"Pine Valley, pine woods towards Bear Basin." A. D. E. Elmer #3292 (DS), type for L. latissimus Greene, June 1901.

Along the Bear Basin Trail about a quarter of a linear mile southwest of Pine Valley Camp. David Rogers #397, May 20, 1993.

"In woods along trail to Pine Ridge, near China Camp." Milo Baker #7833 (CAS), August 7, 1934.

"Trail to Pine Valley, 200 yards uphill from trail head at China Camp." Vern Yadon (PG), June 24, 1979.

"Below Pine Ridge Trail and near junction with Pine Valley trail." Vern Yadon, unpublished notes, May 10, 1980.

"Two locations above Bear Basin and two near Pine Ridge Camp below South Ventana Cone." Vern Yadon, unpublished notes, June 23-24, 1979.

On the summit of Pine Ridge and in rocky or gravely openings in chaparral along the Black Cone Trail within one mile of Pine Ridge. Personal observation.

"Scattered on westerly approach to ridge summit and top [of the Elephant's Back]. Abundant on northwesterly extensions of the ridge. More than I have ever seen before." Vern Yadon, unpublished notes, July 4, 1980.

"Big Sur, Pick place." Joseph Burtt Davy #7433 (UC), May-June 1901.

"Tassajara Springs" (a generalized location). Junea Kelly (CAS), June 1, 1917.

"Common in coniferous forest on north slope of Junipero Serra Peak, el. ca. 5000 ft." John T. Howell #30164 (CAS), May 17, 1955.

"Santa Lucia [Junipero Serra] Peak." Mary Strong Clemens (CAS), October 3, 1921.

"In pine woods on top of Santa Lucia [Junipero Serra] Peak." William R. Dudley (DS), May 13, 1895.

"Divide about 1.5 miles north of Cone Peak." Philip Munz #20908 (CAS), June 19, 1955.

"Arroyo Seco Road at Santa Lucia Camp" (Santa Lucia Memorial Park). John T. Howell #6532 (CAS), May 23, 1931.

"Along Gamboa trail below Cone Peak, on east ridge, 4000 ft." Beatrice Howitt #540 (CAS), May 30, 1955.

"Rocky slopes, Cone Peak." Clare Hardham #3507 (CAS), June 4, 1958.

"In piney woods" in the vicinity of Cone Peak. William Lobb #119 (CAS), type, 1849.

"Trail from Cone Peak." Philip Munz #20912 (CAS), June 19, 1955.

"Road to Cone Peak." Vern Yadon (PG), June 5, 1960.

"Upper San Antonio River, alt. ca. 1600." Willis Linn Jepson #1652 (JEPS), June 17, 1901.7

"Coast trail near Lucia." Willis Linn Jepson #1666a (JEPS), June 17, 1901.

"About 3 miles north of road from Jolon to the coast, along ridge at summit of range." Reid Moran (CAS), May 21, 1939.

"Cone Peak road about 2 miles north of main Jolon to coast highway, el. 3000 ft." Philip Munz #20942 (CAS), June 20, 1955.

"Road to Alder Creek Forestry Camp, about 1.5 mi. north of camp." Philip Munz #20947 (CAS), June 20, 1955.

"Ridge between Willow Creek and Alder Creek, 3000 ft." Clare Hardham #6057 (CAS), June 7, 1960.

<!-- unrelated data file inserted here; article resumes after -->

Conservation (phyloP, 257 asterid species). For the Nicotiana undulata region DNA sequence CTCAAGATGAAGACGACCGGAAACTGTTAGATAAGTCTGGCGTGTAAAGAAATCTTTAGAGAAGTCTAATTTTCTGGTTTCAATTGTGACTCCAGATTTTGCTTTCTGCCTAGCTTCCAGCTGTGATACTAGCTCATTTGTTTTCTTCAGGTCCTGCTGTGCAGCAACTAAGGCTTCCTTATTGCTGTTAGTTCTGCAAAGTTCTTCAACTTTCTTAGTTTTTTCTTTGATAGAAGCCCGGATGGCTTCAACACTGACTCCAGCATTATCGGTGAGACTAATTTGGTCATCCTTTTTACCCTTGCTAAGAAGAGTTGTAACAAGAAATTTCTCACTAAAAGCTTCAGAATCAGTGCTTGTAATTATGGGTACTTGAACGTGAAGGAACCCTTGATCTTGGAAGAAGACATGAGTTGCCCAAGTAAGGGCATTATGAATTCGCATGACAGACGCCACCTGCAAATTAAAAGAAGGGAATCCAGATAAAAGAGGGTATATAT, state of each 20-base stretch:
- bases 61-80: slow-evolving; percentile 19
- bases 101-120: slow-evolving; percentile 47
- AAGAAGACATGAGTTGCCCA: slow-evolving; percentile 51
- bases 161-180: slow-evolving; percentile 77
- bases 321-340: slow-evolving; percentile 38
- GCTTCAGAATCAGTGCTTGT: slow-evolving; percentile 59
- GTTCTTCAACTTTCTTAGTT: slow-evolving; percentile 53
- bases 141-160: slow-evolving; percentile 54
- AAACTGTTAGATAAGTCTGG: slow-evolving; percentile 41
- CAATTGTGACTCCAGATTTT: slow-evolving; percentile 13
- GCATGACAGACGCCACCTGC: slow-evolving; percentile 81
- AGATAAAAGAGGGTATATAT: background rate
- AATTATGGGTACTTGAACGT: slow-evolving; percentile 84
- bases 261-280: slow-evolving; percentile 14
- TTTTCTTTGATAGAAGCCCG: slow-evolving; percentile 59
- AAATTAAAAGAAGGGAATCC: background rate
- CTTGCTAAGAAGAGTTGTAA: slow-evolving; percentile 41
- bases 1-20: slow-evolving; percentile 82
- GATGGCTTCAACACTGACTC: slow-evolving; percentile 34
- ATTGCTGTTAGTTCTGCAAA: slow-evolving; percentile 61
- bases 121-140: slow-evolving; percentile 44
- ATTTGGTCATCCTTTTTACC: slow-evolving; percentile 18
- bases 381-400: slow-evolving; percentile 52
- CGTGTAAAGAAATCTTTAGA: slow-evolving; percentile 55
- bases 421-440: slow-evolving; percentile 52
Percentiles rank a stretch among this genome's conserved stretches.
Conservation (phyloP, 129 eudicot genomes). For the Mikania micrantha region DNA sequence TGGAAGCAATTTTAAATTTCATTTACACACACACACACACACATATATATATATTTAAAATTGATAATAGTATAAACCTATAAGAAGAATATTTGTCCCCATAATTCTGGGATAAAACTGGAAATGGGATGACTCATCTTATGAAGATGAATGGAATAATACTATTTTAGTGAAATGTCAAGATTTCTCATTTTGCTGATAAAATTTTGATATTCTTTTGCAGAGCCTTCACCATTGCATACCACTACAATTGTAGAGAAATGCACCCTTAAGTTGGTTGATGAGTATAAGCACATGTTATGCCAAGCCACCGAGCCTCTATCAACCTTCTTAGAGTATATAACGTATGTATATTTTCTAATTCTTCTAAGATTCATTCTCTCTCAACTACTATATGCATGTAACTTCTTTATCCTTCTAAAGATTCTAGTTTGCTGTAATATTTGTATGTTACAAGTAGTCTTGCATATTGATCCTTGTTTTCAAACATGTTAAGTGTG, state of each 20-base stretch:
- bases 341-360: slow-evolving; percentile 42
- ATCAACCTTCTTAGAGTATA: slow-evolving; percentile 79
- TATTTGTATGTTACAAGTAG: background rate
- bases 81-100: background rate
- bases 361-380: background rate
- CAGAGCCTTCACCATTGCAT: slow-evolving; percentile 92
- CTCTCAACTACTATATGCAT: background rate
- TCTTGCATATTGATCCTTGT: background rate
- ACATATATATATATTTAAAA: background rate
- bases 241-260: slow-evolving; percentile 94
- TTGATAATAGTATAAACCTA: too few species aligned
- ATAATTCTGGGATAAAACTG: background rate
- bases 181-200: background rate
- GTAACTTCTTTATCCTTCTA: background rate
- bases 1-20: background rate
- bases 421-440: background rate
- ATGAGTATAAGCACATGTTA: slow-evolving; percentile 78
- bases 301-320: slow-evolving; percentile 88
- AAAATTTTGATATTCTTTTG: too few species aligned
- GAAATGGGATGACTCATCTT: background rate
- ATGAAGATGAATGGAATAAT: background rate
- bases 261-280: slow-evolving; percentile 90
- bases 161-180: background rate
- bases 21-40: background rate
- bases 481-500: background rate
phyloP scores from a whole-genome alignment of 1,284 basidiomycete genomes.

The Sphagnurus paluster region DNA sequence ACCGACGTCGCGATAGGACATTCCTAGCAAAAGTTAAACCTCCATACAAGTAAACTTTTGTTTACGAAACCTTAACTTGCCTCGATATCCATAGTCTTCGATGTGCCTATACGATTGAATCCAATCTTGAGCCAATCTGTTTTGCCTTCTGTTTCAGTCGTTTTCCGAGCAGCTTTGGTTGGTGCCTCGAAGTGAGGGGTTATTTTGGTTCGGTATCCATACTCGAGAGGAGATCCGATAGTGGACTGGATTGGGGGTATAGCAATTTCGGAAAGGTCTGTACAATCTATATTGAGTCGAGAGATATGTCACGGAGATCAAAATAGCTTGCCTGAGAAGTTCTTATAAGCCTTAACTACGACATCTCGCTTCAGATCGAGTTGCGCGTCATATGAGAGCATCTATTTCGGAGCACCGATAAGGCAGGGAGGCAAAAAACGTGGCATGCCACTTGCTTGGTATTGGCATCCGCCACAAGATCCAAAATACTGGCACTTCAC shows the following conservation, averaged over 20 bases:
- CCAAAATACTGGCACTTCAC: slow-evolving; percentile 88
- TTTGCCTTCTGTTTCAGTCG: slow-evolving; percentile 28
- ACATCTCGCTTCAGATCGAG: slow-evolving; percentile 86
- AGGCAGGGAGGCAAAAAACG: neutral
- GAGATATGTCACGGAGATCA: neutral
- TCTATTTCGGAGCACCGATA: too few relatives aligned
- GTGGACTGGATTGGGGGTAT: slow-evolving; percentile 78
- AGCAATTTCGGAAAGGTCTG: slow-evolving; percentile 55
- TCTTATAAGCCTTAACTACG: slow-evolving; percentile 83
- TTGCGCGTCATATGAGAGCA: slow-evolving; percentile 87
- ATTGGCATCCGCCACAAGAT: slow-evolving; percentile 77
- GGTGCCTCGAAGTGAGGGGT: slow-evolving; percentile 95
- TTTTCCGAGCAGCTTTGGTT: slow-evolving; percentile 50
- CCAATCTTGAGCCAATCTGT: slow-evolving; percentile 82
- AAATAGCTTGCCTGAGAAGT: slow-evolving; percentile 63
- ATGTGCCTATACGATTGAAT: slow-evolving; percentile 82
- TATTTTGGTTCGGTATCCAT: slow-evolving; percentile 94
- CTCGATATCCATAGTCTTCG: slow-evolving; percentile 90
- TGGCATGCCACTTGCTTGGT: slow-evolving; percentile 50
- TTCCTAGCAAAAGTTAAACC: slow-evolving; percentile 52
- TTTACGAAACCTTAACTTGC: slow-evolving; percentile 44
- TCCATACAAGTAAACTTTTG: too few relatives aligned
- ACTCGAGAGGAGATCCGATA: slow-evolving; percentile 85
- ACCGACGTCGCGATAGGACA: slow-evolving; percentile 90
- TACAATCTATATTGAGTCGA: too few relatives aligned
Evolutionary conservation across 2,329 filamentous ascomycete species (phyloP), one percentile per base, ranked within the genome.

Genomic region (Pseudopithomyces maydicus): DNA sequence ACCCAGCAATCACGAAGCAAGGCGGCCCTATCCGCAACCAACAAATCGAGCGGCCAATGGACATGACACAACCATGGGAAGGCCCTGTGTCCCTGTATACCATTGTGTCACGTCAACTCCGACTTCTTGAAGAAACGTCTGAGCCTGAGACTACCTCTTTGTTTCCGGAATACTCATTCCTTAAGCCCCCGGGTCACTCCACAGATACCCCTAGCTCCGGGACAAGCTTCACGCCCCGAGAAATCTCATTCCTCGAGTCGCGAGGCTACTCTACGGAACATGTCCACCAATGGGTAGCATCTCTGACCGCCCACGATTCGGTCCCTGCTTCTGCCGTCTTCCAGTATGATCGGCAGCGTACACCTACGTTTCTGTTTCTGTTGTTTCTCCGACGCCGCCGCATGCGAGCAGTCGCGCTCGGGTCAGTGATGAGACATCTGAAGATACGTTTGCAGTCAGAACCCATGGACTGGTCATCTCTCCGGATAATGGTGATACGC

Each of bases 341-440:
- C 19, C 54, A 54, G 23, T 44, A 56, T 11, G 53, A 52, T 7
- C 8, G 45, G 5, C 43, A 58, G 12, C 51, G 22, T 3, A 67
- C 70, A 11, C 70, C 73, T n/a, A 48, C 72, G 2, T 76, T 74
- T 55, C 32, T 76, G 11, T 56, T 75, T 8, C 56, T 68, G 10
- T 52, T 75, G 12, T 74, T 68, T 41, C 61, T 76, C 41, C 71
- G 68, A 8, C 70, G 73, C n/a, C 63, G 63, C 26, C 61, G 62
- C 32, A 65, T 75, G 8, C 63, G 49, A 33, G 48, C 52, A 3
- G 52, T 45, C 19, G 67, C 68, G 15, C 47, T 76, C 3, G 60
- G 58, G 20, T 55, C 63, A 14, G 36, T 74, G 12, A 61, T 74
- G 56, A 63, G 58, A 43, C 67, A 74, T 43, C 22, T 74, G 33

"Burro trail, both sides of summit." Katherine Brandegee (cited in Jepson, 1936), June 1909.

San Luis Obispo County.

"Edge of pine-oak woods, Pine Mountain." Clare Hardham #5613 (CAS), May 5, 1960.

"Pine Canyon above San Simeon." Robert Hoover #7903 (CAS), May 7, 1950.

"Near summit of ridge west of upper Lopez Canyon." Robert Hoover #8928 (CAS), June 5, 1954.

 


 

Lupinus albifrons Bentham var. abramsii (C. P. Smith) Hoover [L. a. C. P. Smith].
Los Pesares Lupine, Abrams' Lupine.

Although many specimens from the Santa Lucia Mountains have been assigned to this taxon, only a few exhibit the decidedly long, spreading and shaggy-woolly pubescence (hairiness) of the type specimen. The remainder have a shorter and somewhat woolly or shaggy pubescence that is more or less upwardly ascending, demonstrating a genetic relationship with L. a. var. collinus, which also occurs in the Santa Lucia Mountains. In variety collinus the hairs are relatively short, straight and upwardly appressed (i., e., they lay flat against the surfaces of the stems and leaves). In regards to the nature of pubescence, that of var. collinus is generally the same as two other taxa of the L. albifrons complex that are also present in the Santa Lucia Mountains, the typical species (L. a. var. albifrons) and L. a. var. douglasii. Varieties abramsii and collinus differ from varieties albifrons and douglasii in that they are low-growing subshrubs with decumbent to prostrate branches, while varieties albifrons and douglasii are standing shrubs with distinct trunks. Varieties albifrons and douglasii are distinguished by the length of the floral bracts, these are 4 to 8 mm. long in var. albifrons and 10 to 24 mm. long in var. douglasii.

Lupinus albifrons abramsii, an intermediate form on a bank of Tassajara Road on Chew's Ridge. Normally the inflorescences of this taxon are much larger and more numerous, but this was the best specimen that I could find in this meager wildflower year.

The type specimen of L. albifrons abramsii (Abrams #7358 DS) was collected by Leroy Abrams on May 9, 1920, at Jaime de Angulo's "Rancho los Pesares" on Partington Ridge. Mr. Abrams was a longtime professor of botany at Stanford University, and the author of three of the four volumed "Illustrated Flora of the Pacific States." Mr. de Angulo, the "Old Coyote" of Big Sur, was an eccentric M. D. who did not practice medicine, but was an avid student of linguistics, anthropology and ethnology. Mr. de Angulo named his homestead "Rancho los Pesares" (Ranch of the Sorrows) because he felt that the coast was full of sorrows, as well a magnificently beautiful place (Clark 1991).

According to Abrams' field notes, his "Santa Lucia trip" of 1920 began on the eighth of May, and on the ninth he collected specimens at "Los Pesares," which included the type specimen of L. a. abramsii. On May 11th he was collecting plants along the "North Fork Big Sur River," "North Fork of Big Sur & Cienega Creek," and at "Cienega." On May 12th he collected plants on "Pine Ridge, south slope" and on the "Pine Ridge summit," and by May 14th he was collecting specimens from along the "Coast Trail, Rancho Los Pesares to Post's" and "near Castro's Ranch." The last group of specimens, which were dated May 17th, were collected on the "Sur Ridge," the "Coast Ridge back of Los Pesares," on "Logwood Ridge" and at "Mocho Camp."